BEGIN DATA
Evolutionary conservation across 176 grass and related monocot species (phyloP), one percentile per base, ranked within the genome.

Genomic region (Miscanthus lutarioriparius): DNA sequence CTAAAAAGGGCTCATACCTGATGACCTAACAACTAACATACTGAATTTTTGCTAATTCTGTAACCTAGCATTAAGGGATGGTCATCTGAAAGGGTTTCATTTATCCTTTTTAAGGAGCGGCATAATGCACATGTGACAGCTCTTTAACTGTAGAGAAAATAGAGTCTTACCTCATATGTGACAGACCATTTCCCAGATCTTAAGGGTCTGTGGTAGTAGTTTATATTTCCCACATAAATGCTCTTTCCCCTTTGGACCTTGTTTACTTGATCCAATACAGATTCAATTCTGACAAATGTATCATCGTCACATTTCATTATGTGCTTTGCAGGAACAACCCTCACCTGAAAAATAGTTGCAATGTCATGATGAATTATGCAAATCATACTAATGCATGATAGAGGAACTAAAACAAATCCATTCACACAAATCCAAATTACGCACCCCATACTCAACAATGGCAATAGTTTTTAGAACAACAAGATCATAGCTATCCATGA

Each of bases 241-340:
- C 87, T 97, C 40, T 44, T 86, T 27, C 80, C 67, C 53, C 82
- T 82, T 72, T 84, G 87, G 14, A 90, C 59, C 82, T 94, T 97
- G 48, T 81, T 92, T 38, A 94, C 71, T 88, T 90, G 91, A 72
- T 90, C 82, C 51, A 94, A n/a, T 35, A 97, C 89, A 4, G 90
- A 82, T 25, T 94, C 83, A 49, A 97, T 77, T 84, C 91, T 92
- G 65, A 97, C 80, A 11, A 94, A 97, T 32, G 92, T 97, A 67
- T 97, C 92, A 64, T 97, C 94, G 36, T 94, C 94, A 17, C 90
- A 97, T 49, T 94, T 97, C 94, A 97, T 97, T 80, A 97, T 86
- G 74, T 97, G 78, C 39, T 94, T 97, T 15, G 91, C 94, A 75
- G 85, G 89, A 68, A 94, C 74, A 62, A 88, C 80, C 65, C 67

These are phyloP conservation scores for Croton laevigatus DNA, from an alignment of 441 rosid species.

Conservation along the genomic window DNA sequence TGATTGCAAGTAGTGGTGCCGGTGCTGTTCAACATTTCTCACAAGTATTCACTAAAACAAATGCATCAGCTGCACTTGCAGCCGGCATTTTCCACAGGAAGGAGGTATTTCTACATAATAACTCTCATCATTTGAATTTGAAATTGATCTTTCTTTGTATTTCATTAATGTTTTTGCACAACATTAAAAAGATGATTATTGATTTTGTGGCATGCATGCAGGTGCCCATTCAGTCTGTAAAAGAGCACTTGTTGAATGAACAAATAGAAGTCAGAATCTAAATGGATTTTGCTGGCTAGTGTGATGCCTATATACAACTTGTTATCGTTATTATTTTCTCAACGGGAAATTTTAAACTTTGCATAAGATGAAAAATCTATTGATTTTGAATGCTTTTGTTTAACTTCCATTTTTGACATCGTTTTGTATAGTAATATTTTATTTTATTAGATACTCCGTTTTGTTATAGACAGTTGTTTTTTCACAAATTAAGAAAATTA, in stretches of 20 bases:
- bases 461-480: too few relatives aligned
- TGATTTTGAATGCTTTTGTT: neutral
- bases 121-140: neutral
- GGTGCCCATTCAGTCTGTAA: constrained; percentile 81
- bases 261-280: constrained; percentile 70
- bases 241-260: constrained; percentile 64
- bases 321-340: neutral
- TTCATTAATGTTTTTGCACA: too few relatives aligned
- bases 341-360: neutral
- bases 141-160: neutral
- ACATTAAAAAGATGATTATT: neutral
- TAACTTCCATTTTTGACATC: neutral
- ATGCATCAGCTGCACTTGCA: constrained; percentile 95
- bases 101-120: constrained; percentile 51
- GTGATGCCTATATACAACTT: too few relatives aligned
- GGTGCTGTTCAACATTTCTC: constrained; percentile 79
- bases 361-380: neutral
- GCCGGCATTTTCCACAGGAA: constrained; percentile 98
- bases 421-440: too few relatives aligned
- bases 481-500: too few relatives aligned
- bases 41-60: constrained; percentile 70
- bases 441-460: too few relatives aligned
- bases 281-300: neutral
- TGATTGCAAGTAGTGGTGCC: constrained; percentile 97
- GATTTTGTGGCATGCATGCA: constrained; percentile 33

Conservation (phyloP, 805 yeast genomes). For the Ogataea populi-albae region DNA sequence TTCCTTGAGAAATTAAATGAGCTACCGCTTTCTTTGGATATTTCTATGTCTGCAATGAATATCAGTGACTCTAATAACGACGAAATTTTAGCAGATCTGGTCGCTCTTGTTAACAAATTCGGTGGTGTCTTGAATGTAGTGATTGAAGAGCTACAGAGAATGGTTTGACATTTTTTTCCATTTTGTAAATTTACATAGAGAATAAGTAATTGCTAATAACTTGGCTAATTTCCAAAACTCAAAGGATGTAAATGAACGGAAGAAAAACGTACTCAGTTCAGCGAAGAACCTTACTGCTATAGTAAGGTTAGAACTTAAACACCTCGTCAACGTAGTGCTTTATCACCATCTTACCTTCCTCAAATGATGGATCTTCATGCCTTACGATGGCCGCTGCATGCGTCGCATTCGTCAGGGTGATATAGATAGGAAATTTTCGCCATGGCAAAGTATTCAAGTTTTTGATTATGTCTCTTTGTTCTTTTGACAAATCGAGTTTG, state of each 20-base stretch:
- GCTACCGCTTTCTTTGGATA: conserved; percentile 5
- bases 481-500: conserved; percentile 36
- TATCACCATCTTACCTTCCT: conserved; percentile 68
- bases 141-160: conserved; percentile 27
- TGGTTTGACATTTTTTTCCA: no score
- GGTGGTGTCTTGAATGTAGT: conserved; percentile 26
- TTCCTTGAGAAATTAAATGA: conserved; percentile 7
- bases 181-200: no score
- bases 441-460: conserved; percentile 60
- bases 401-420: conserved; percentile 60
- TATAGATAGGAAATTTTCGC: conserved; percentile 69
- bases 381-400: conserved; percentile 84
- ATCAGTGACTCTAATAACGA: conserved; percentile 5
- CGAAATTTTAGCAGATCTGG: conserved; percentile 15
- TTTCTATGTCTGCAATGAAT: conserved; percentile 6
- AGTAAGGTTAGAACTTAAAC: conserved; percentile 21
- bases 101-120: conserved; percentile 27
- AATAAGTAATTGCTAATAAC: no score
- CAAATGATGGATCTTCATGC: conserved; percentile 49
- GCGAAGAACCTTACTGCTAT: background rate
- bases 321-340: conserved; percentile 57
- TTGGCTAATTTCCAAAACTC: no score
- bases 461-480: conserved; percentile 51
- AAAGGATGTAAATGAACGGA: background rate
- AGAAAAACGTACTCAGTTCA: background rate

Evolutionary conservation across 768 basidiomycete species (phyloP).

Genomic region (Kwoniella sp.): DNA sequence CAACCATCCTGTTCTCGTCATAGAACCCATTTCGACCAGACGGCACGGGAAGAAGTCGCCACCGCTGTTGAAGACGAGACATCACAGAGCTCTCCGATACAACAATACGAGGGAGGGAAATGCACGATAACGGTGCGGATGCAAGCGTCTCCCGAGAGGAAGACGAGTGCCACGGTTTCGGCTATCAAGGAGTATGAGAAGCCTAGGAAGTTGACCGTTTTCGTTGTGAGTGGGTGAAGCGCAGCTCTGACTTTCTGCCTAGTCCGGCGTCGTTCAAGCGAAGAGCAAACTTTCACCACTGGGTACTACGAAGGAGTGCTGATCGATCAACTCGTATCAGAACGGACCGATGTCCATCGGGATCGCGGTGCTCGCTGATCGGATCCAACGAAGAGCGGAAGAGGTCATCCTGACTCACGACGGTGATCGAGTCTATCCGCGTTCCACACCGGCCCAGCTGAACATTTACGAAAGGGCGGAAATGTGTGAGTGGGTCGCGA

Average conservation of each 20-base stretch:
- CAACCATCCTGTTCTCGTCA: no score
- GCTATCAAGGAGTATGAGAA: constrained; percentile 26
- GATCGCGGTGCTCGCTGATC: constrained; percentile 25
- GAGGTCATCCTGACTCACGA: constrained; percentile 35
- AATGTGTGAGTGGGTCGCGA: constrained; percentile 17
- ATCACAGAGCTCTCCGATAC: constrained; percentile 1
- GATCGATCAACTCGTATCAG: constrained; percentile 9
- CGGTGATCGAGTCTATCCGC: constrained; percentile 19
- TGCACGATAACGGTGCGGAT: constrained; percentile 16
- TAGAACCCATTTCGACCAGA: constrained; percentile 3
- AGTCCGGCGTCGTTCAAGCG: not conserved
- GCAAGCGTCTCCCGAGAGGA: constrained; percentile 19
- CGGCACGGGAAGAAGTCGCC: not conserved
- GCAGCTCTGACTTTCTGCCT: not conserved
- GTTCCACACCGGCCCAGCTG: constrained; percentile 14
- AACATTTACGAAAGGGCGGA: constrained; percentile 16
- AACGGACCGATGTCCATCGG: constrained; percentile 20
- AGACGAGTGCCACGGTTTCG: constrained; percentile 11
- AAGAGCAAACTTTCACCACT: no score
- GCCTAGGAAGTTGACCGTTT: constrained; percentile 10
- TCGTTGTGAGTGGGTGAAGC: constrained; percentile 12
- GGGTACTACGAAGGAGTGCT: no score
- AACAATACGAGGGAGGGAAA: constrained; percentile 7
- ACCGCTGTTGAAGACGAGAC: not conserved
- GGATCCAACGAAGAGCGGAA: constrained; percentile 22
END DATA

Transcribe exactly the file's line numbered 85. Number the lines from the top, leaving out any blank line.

- AACATTTACGAAAGGGCGGA: constrained; percentile 16